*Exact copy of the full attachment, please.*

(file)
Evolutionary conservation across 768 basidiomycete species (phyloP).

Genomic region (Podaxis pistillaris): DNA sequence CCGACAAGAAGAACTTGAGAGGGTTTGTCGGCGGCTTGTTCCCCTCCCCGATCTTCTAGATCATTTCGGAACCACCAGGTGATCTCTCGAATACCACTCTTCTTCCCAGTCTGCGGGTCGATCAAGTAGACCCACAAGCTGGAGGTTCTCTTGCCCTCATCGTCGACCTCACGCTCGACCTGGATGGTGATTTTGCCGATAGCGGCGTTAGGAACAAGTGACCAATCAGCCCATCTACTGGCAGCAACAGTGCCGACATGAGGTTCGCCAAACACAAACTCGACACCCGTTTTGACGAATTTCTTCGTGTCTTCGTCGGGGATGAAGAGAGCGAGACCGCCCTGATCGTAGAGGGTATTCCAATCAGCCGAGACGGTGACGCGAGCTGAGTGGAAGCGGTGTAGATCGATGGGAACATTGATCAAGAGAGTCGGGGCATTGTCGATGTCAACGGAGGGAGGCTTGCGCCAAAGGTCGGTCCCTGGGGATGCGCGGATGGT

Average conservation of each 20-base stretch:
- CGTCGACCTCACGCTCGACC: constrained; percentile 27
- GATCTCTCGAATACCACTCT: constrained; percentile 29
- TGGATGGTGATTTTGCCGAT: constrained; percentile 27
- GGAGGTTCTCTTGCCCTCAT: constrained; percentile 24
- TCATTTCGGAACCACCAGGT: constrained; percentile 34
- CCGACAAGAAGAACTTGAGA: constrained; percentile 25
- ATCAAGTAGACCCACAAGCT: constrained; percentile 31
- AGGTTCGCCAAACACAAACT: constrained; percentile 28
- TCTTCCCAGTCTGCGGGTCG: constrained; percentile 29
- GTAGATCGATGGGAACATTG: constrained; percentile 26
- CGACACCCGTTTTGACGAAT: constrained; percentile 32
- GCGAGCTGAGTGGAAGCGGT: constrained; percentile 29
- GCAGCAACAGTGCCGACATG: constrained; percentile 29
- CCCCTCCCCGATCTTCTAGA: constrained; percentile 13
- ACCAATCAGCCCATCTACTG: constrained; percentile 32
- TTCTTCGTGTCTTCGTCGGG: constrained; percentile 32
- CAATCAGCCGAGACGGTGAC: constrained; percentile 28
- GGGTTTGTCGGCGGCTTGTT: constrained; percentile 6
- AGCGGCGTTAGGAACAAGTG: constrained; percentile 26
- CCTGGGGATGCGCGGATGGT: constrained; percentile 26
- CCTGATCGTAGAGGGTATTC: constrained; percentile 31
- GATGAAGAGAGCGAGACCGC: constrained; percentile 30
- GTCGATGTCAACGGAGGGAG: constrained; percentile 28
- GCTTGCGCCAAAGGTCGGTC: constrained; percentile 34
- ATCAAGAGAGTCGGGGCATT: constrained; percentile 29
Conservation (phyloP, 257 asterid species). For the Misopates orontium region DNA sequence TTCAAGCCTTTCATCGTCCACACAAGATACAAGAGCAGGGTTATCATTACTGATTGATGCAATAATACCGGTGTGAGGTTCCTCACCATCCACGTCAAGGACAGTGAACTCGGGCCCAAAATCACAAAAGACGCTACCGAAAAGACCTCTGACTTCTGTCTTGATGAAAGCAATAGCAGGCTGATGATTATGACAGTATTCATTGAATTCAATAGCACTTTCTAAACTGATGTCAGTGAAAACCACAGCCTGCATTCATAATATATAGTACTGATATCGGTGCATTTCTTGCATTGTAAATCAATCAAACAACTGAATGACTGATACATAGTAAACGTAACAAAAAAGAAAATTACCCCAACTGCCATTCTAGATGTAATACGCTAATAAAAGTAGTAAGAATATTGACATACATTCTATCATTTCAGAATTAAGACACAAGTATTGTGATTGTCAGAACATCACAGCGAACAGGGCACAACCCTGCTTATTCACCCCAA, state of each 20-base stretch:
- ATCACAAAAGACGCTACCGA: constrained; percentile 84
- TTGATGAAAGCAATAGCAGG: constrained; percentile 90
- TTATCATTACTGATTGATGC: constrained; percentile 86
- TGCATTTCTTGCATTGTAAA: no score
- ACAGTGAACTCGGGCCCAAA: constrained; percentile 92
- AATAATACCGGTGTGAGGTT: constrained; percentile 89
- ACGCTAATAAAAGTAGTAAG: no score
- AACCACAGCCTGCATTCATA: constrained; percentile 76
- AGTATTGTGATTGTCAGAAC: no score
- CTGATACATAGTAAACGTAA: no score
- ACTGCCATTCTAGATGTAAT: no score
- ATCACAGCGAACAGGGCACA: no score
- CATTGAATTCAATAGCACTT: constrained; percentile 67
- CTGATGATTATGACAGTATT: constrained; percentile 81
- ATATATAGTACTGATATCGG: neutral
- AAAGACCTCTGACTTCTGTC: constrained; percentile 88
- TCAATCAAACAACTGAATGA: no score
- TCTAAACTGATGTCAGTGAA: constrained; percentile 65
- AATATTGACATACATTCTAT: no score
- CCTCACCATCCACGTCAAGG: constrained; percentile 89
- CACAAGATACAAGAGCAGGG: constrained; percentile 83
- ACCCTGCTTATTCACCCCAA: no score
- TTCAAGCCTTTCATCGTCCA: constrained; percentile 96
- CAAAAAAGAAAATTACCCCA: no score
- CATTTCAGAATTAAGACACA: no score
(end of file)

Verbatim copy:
Evolutionary conservation across 768 basidiomycete species (phyloP).

Genomic region (Podaxis pistillaris): DNA sequence CCGACAAGAAGAACTTGAGAGGGTTTGTCGGCGGCTTGTTCCCCTCCCCGATCTTCTAGATCATTTCGGAACCACCAGGTGATCTCTCGAATACCACTCTTCTTCCCAGTCTGCGGGTCGATCAAGTAGACCCACAAGCTGGAGGTTCTCTTGCCCTCATCGTCGACCTCACGCTCGACCTGGATGGTGATTTTGCCGATAGCGGCGTTAGGAACAAGTGACCAATCAGCCCATCTACTGGCAGCAACAGTGCCGACATGAGGTTCGCCAAACACAAACTCGACACCCGTTTTGACGAATTTCTTCGTGTCTTCGTCGGGGATGAAGAGAGCGAGACCGCCCTGATCGTAGAGGGTATTCCAATCAGCCGAGACGGTGACGCGAGCTGAGTGGAAGCGGTGTAGATCGATGGGAACATTGATCAAGAGAGTCGGGGCATTGTCGATGTCAACGGAGGGAGGCTTGCGCCAAAGGTCGGTCCCTGGGGATGCGCGGATGGT

Average conservation of each 20-base stretch:
- CGTCGACCTCACGCTCGACC: constrained; percentile 27
- GATCTCTCGAATACCACTCT: constrained; percentile 29
- TGGATGGTGATTTTGCCGAT: constrained; percentile 27
- GGAGGTTCTCTTGCCCTCAT: constrained; percentile 24
- TCATTTCGGAACCACCAGGT: constrained; percentile 34
- CCGACAAGAAGAACTTGAGA: constrained; percentile 25
- ATCAAGTAGACCCACAAGCT: constrained; percentile 31
- AGGTTCGCCAAACACAAACT: constrained; percentile 28
- TCTTCCCAGTCTGCGGGTCG: constrained; percentile 29
- GTAGATCGATGGGAACATTG: constrained; percentile 26
- CGACACCCGTTTTGACGAAT: constrained; percentile 32
- GCGAGCTGAGTGGAAGCGGT: constrained; percentile 29
- GCAGCAACAGTGCCGACATG: constrained; percentile 29
- CCCCTCCCCGATCTTCTAGA: constrained; percentile 13
- ACCAATCAGCCCATCTACTG: constrained; percentile 32
- TTCTTCGTGTCTTCGTCGGG: constrained; percentile 32
- CAATCAGCCGAGACGGTGAC: constrained; percentile 28
- GGGTTTGTCGGCGGCTTGTT: constrained; percentile 6
- AGCGGCGTTAGGAACAAGTG: constrained; percentile 26
- CCTGGGGATGCGCGGATGGT: constrained; percentile 26
- CCTGATCGTAGAGGGTATTC: constrained; percentile 31
- GATGAAGAGAGCGAGACCGC: constrained; percentile 30
- GTCGATGTCAACGGAGGGAG: constrained; percentile 28
- GCTTGCGCCAAAGGTCGGTC: constrained; percentile 34
- ATCAAGAGAGTCGGGGCATT: constrained; percentile 29
Conservation (phyloP, 257 asterid species). For the Misopates orontium region DNA sequence TTCAAGCCTTTCATCGTCCACACAAGATACAAGAGCAGGGTTATCATTACTGATTGATGCAATAATACCGGTGTGAGGTTCCTCACCATCCACGTCAAGGACAGTGAACTCGGGCCCAAAATCACAAAAGACGCTACCGAAAAGACCTCTGACTTCTGTCTTGATGAAAGCAATAGCAGGCTGATGATTATGACAGTATTCATTGAATTCAATAGCACTTTCTAAACTGATGTCAGTGAAAACCACAGCCTGCATTCATAATATATAGTACTGATATCGGTGCATTTCTTGCATTGTAAATCAATCAAACAACTGAATGACTGATACATAGTAAACGTAACAAAAAAGAAAATTACCCCAACTGCCATTCTAGATGTAATACGCTAATAAAAGTAGTAAGAATATTGACATACATTCTATCATTTCAGAATTAAGACACAAGTATTGTGATTGTCAGAACATCACAGCGAACAGGGCACAACCCTGCTTATTCACCCCAA, state of each 20-base stretch:
- ATCACAAAAGACGCTACCGA: constrained; percentile 84
- TTGATGAAAGCAATAGCAGG: constrained; percentile 90
- TTATCATTACTGATTGATGC: constrained; percentile 86
- TGCATTTCTTGCATTGTAAA: no score
- ACAGTGAACTCGGGCCCAAA: constrained; percentile 92
- AATAATACCGGTGTGAGGTT: constrained; percentile 89
- ACGCTAATAAAAGTAGTAAG: no score
- AACCACAGCCTGCATTCATA: constrained; percentile 76
- AGTATTGTGATTGTCAGAAC: no score
- CTGATACATAGTAAACGTAA: no score
- ACTGCCATTCTAGATGTAAT: no score
- ATCACAGCGAACAGGGCACA: no score
- CATTGAATTCAATAGCACTT: constrained; percentile 67
- CTGATGATTATGACAGTATT: constrained; percentile 81
- ATATATAGTACTGATATCGG: neutral
- AAAGACCTCTGACTTCTGTC: constrained; percentile 88
- TCAATCAAACAACTGAATGA: no score
- TCTAAACTGATGTCAGTGAA: constrained; percentile 65
- AATATTGACATACATTCTAT: no score
- CCTCACCATCCACGTCAAGG: constrained; percentile 89
- CACAAGATACAAGAGCAGGG: constrained; percentile 83
- ACCCTGCTTATTCACCCCAA: no score
- TTCAAGCCTTTCATCGTCCA: constrained; percentile 96
- CAAAAAAGAAAATTACCCCA: no score
- CATTTCAGAATTAAGACACA: no score